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Investing for Children

Unlike saving, investing usually means taking some risk and potentially tying up money for 5-10 years or more. The reason for taking risks is to try and get a better return on the money compared to a savings account.

If you're planning to put money aside for your child from their early years until they turn 18, then you should at least consider investing and decide whether it's right for you and your child.

Investment returns

Savings have just one source of return, the interest received from your bank or building society.

Investments usually have two sources of return. The change in value ('capital value') of the investment itself, and any income paid to the owner.

Candid Example Mr X buys a holiday home for £100,000 and rents it out for £250 per week. A year later the property is valued at £90,000 and he managed to rent it out for 20 weeks.
His investment return over the year is therefore a capital loss of £10,000 (£100,000 - £90,000) and income of £5,000 (20 x £250), i.e. a £5,000 loss overall.

The most common investments for children invest in the stock market ('equity investments'). This means buying shares in companies in the hope those companies prosper. When investing in shares your capital return comes from changes in share prices, while income comes from any profits that companies pay back to shareholders each year, known as 'dividends'.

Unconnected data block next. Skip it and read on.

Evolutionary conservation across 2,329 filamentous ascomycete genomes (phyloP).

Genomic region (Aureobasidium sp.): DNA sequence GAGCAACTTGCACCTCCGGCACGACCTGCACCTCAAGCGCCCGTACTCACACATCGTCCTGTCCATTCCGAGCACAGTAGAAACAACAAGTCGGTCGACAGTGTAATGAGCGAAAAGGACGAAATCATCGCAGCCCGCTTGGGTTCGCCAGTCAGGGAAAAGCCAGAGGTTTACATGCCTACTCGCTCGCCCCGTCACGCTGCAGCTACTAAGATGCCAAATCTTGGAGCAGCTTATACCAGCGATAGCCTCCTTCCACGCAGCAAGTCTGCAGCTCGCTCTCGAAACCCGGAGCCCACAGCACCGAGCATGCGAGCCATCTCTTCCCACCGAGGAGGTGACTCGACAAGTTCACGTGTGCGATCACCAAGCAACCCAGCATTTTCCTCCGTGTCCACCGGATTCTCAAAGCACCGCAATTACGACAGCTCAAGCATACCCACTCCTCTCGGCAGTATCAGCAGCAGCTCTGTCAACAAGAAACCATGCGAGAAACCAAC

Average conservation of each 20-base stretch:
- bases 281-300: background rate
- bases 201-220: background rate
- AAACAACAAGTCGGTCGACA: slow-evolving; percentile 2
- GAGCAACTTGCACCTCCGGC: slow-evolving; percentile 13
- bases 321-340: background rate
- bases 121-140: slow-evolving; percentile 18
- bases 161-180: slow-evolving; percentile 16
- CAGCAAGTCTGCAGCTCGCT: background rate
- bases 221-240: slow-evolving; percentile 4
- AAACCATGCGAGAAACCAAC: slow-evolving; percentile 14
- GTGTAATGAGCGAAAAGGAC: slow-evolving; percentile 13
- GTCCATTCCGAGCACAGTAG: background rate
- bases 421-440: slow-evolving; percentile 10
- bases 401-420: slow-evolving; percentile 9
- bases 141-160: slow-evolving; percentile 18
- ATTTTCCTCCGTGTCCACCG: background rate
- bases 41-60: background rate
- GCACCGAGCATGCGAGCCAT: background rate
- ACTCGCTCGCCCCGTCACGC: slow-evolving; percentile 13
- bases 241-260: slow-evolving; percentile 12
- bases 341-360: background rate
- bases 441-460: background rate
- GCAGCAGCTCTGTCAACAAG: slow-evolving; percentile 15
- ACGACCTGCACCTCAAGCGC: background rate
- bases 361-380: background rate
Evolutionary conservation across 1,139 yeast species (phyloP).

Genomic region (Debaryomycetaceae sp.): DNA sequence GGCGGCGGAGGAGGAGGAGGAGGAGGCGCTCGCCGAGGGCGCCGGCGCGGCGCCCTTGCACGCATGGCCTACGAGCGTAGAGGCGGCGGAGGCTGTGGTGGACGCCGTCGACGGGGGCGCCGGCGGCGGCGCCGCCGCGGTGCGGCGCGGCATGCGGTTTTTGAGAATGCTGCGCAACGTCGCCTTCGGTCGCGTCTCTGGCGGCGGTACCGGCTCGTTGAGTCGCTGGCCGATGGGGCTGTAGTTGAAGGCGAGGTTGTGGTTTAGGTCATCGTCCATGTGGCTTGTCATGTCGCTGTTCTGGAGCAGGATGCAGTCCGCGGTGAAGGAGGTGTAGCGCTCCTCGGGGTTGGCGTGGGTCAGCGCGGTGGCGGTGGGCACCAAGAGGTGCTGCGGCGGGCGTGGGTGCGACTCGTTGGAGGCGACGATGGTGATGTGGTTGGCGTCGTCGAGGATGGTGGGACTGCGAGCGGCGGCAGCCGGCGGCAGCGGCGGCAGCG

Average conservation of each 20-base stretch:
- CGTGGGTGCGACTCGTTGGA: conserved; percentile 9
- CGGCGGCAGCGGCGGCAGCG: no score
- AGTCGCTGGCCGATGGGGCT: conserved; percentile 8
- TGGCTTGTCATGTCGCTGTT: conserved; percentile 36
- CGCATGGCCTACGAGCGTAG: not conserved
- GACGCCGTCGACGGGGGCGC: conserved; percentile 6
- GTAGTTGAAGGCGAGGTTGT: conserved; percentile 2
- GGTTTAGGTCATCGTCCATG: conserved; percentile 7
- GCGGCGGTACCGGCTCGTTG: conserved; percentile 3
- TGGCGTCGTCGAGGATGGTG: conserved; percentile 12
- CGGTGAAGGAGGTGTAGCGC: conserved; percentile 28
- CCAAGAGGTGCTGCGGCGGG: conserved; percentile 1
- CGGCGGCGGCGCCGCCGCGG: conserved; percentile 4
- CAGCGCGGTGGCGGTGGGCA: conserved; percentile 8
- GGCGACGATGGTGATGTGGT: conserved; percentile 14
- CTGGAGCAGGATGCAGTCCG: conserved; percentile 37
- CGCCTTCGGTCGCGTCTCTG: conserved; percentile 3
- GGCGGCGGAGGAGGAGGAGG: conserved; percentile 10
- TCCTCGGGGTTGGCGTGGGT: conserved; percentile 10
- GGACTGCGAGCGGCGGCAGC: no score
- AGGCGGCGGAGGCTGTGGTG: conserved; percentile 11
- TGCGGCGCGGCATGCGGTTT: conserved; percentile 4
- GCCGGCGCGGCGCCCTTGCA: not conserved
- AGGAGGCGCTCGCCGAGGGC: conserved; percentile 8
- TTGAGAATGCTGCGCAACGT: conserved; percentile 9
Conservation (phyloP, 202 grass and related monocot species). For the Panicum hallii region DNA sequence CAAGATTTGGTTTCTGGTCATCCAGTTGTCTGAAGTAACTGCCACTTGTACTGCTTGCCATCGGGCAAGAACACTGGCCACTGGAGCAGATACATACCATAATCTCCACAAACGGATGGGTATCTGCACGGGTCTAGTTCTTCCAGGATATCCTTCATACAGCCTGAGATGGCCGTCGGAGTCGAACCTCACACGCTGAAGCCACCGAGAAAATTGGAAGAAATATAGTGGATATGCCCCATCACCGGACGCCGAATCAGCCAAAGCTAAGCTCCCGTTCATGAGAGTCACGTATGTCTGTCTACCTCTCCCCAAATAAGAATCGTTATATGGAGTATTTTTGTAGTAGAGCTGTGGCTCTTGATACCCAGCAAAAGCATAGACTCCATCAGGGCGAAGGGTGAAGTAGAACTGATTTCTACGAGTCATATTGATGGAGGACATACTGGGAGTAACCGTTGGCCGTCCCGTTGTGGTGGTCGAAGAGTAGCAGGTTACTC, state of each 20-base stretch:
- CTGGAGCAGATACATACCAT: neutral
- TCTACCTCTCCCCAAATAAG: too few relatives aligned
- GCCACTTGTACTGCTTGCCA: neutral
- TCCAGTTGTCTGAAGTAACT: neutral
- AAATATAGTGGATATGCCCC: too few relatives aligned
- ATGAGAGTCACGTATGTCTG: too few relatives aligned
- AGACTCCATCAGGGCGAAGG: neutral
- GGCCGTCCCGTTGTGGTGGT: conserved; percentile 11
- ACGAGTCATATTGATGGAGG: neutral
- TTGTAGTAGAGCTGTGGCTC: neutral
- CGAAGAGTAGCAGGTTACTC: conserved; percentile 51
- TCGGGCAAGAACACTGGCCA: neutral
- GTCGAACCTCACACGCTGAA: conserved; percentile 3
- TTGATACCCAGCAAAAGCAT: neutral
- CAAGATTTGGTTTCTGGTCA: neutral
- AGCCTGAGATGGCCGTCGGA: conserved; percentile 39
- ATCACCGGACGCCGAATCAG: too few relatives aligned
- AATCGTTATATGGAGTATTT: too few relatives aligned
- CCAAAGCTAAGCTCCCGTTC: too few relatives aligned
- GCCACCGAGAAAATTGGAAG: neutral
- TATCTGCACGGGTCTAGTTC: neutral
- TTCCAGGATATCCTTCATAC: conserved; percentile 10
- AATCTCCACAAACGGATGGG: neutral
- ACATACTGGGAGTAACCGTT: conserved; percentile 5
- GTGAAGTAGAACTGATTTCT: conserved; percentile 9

When making an investment, always try to understand where the returns might come from. It can help you better understand the risks involved.

The options

For a more thorough guide to investing please read the Candid Money guide to investing here.

While there is, in theory, an almost limitless number of ways to invest for your child (e.g. stock markets, art, lottery tickets... etc.), in practice there are five common options:

Junior ISAs / CTFsSharesUnit TrustsInvestment TrustsFriendly Society Bonds

You can invest up to £9,000 a year into a Junior ISA for your child. Both savings and investment options are available.

If your child instead has a Child Trust Fund (CTF) then this can be topped up by up to £9,000 a year.

In both cases, children can't get their hands on the money until they're 18, gains are tax-free and there's no further tax on dividends.


Because most investments, including those outlined above (except Junior ISAs/CTFs), cannot be held by a child until they're 18 (16 in Scotland), they'll need to be owned meanwhile by an adult or trust for the child's benefit.

If owned by an adult with the investment 'designated' for the child, the adult is liable for both income and capital gains tax until the investment is eventually held by the child.

If the investment is held in a 'bare trust' for the benefit of the child then the child will be liable for both income and capital gains tax. Note that if the income (including dividends) exceeds £100 (per parent) a year then the parents will be liable to income tax. This doesn't apply to gifts made by others, e.g. grandparents.

Children have the same annual income tax and capital gains tax allowances as adults, currently £12,570 and £6,000 respectively.

For more details of designated accounts and bare trusts click here.

Kid's Investment Jargon

Here's some of the more common kid's investment jargon you might come across:

Bare TrustA simple trust that allows investments to be held for the benefit of a child until they reach 18. Someone else (trustees) takes responsibility until then.
Designated AccountAn investment that is owned by an adult but intended to pass to a child when they reach 18.